Thanks to our lovely Ophelia, it came to my attention that Judge Joe Rehyanksy of Hamilton County, Tennessee published an article on The Daily Caller advocating for what amounts to corrective rape for lesbian troops. This is just the tip of the iceberg of unbelievable crud that’s been catapulted into the Internet-o-sphere regarding DADT and gay service-members, so, for your head-shaking, brain-exploding enjoyment, here are the worst of the worst arguments.
Let’s start with good ol’ Joe. The Daily Caller briefly removed parts of his article, but that’s what’s so nice and scary about the Internet: you can’t scrub it clean; people will copy and paste and remember forever anything that is made public for longer than 2.5 seconds.
According to The Raw Story, Joe employed my favorite of all pseudo-sciences, evolutionary psychology, to argue that men cannot distinguish between straight and lesbian women, but will try to bed any and every warm body they are exposed to:
“It fell to men to swing through the trees and scour the caves in search of as many women as possible to subdue and impregnate – a tough job but someone had to do it.”
Yeah, because having sex with as many people as possible is such a burden, man. Also, Joe strongly opposes allowing gay men to serve openly, writing:
“[S]houldn’t the overwhelmingly straight warriors who answer their county’s call be spared the indignity of showering with other men who achieve lascivious enjoyment from the sight of those lithe naked bodies, and who may be tempted to seek more than the view?”
Hey, Joe, if that whole judge thing doesn’t work out for you, your colorful vocabulary and strong imagination may lend you an edge in the world of erotic publishing. Jussayin’.
Next up, we have another post from The Daily Caller, this time by staff reporter Caroline May, who posits that repealing DADT will set in place non-discrimination laws that interfere with the rights of chaplains to freedom of speech.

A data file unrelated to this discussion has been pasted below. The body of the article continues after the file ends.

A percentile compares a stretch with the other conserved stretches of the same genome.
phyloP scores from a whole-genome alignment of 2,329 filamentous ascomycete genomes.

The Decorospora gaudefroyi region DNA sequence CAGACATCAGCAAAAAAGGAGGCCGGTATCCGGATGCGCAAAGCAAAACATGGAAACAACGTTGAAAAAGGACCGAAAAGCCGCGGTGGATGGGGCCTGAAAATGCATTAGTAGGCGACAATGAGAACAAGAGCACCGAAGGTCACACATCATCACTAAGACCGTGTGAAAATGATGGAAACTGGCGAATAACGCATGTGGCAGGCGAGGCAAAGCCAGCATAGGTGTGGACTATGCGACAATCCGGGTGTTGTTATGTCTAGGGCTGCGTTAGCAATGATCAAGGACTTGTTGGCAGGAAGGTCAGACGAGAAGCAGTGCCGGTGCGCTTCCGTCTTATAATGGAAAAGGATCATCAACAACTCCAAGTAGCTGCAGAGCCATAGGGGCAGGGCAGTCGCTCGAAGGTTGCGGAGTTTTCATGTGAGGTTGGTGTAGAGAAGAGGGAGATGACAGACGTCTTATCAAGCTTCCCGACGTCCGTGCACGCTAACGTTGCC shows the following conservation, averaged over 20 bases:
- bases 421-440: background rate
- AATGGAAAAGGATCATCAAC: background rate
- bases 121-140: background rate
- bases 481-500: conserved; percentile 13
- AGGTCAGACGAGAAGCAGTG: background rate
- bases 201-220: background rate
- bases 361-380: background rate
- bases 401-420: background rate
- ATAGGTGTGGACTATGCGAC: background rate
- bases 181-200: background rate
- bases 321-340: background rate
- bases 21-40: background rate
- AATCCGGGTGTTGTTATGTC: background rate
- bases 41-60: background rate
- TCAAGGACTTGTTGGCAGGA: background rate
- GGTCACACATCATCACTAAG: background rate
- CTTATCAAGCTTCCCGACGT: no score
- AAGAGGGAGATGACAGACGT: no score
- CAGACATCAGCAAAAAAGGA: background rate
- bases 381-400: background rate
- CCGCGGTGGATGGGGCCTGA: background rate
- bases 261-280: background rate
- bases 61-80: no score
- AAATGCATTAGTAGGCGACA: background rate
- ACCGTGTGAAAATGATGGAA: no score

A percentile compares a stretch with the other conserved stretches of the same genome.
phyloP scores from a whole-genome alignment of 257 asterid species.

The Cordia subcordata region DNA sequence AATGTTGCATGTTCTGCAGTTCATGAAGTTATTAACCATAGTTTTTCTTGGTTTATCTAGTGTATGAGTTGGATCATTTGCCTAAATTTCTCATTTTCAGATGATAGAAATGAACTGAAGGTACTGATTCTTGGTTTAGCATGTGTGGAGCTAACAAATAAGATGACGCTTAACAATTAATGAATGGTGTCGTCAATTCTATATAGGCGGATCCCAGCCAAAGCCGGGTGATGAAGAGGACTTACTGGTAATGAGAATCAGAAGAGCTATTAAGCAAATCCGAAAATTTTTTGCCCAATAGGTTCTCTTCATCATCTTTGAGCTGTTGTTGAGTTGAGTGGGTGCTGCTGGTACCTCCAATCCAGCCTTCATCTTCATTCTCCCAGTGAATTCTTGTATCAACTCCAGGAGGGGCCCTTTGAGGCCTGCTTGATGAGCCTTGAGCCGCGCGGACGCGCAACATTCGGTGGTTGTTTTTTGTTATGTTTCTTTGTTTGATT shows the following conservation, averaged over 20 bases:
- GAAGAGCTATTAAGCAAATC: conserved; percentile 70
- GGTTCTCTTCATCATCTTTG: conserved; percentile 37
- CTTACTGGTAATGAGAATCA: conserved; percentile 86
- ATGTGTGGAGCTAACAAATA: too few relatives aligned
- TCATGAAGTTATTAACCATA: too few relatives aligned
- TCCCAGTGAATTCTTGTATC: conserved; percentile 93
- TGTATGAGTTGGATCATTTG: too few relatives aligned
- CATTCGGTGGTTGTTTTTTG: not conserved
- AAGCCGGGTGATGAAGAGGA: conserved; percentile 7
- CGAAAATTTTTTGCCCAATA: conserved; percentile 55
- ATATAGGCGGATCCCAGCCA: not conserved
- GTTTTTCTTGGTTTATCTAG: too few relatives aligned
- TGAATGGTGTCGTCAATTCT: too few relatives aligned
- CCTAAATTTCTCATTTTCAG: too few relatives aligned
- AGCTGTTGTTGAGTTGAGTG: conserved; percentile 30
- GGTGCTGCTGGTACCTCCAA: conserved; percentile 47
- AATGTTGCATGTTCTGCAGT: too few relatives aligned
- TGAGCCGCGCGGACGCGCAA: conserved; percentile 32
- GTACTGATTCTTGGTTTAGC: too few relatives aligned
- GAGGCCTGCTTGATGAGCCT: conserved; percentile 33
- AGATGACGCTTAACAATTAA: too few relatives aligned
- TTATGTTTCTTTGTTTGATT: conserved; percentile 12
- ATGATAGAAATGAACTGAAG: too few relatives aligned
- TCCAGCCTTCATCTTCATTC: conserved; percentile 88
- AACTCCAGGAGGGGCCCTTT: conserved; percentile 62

She cites a letter from 66 retired chaplains to President Obama and Defense Secretary Richard Gates, which states,
“The affects of this ban would be felt keenly within a chaplain’s religious duties, but it would extend outside the pulpit, too. Since chaplains are tasked with teaching classes in moral leadership and ethics both on armed forces bases and at branch schools, such censorship would prevent them from providing the full moral instruction their faith background gives them.”
I actually don’t think this argument is complete crud. But, while I understand the moral concerns the chaplains are voicing, precedence shows their views will be accommodated. As it stands now, chaplains are allowed to opt out of administering rites or marrying people outside their own faith (see Fr. Peter Dubinin’s comments, particularly 5:38 and 11:53). There’s no reason to believe anyone will be forced to act against their faith, so in the wise words of my dad: let’s cross that bridge and file that ACLU complaint when we come to it.
When it comes to teaching ethics courses to soldiers of all denominations, there is no reason for chaplains to mention homosexuality. Soldiers have no business proselytizing during work hours; they shouldn’t be discussing sexuality at all with their comrades. If a soldier believes that homosexuality is a sin, the ethical thing to do is to keep quiet during work hours, just as the ethical GLBT soldiers keep their love lives private and the ethical Jewish soldiers refrain from making a big deal when the mess hall serves ribs and ethical Mormon soldiers don’t tell everyone enjoying a Coke with their Burger King that they’re going to hell.
When it comes to personal counseling, chaplains should be allowed to voice what their beliefs are, and if they clash with what the individual soldier is looking for, they can recommend seeing another chaplain or taking advantage of the non-religious counseling services that are available on all military bases. This is already what is happening and there’s no reason to change the formula.
Part of the unique call of the Chaplains Corp means working with chaplains of other faiths and serving all soldiers, regardless of their beliefs. People who take issue with the separation of church and state (which is going to handicap a chaplain of any faith) or the Accommodation of Religious Practices Within the Armed Services should not join the chaplaincy.
If you want to read more, Jason Poling, pastor of New Hope Community Church, has a great op-ed. about this in the Washington Post.
I intended to write about more arguments than these two, but got a bit bogged down, so I’ll close out this post now. Anybody who wants to discuss the ramifications of repealing DADT: I’ll see you in the comments!